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food access

Picture of Bailey Loosemore
Across Louisville, more than 44,000 people live within food deserts, meaning they can't easily get healthy, affordable food. Here are some key takeaways from The Courier Journal's coverage of the issue.
Picture of Bailey Loosemore
Louisville neighborhoods without grocery stores have higher risks of developing illnesses. And it's costing us millions in emergency health care.
Picture of Vikaas Shanker
Obesity is a major problem in Merced County, especially for children. So why is the local school district’s menu full of unhealthy items such as hot dogs and breakfast pizza?
Picture of Bailey Loosemore
Residents of Shelby Park have long bemoaned their lack of options for healthy and affordable food, and those who shopped at the Save-A-Lot will likely have to travel a mile farther.
Picture of Bailey Loosemore
Over the past decade, study after study has shown that thousands of people who live within certain areas of Louisville don't have adequate access to food.
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The Courier Journal has received support from the University of Southern California's Center for Health Journalism to embark on a project about food insecurity in Louisville, with the goal of presenting solutions that fit our community.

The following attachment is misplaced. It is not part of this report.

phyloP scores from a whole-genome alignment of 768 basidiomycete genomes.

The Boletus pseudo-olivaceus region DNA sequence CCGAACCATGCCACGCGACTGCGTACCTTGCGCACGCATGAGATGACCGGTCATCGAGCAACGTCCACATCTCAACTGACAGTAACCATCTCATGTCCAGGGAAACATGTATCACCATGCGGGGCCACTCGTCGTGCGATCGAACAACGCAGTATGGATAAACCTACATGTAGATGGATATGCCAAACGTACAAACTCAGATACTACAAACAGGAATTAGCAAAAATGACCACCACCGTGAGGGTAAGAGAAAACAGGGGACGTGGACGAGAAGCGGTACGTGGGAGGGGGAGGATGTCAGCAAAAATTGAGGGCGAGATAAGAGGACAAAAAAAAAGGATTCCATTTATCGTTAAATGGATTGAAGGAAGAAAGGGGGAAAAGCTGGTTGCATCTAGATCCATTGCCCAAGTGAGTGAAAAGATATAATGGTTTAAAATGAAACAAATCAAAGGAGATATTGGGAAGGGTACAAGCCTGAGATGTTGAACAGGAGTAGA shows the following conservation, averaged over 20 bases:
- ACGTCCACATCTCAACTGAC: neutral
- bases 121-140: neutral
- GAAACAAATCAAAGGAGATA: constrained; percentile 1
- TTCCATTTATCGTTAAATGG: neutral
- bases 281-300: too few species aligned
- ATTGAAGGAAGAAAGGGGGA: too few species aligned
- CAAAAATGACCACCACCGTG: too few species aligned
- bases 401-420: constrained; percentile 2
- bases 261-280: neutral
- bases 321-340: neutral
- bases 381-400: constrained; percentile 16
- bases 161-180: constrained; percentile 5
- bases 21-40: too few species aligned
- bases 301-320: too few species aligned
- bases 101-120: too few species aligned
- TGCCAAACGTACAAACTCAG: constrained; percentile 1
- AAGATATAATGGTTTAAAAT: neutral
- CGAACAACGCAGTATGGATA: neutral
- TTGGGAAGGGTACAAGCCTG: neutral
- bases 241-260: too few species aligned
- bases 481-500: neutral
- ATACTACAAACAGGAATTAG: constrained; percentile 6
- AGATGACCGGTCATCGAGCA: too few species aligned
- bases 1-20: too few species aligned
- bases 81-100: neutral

Picture of Rachel  Dissell
A new project from The Plain Dealer will listen to the voices of Cleveland children sharing what it's like to grow up, play, go to school and live in this city — and what needs to change. But some early reader responses have been troubling.
Picture of Cynthia Poten
The 12-square-mile Hoopa Reservation in Northern California has been grappling with drug abuse for decades. A new reporting project aims to find out how Hoopa youth are navigating the realities of addiction.
Picture of Patty  Machelor
The Arizona Department of Child Safety received more than 9,000 reports regarding child safety from Pima County residents during fiscal year 2016. About 2,100 of those reports resulted in children being removed from homes.
Picture of Lenzy Krehbiel-Burton
Trump's new budget wants to replace a portion of food stamp benefits with a box of "shelf-stable" items. For Native families who have endured such government-issued provisions in the past, that's a horrifying prospect.

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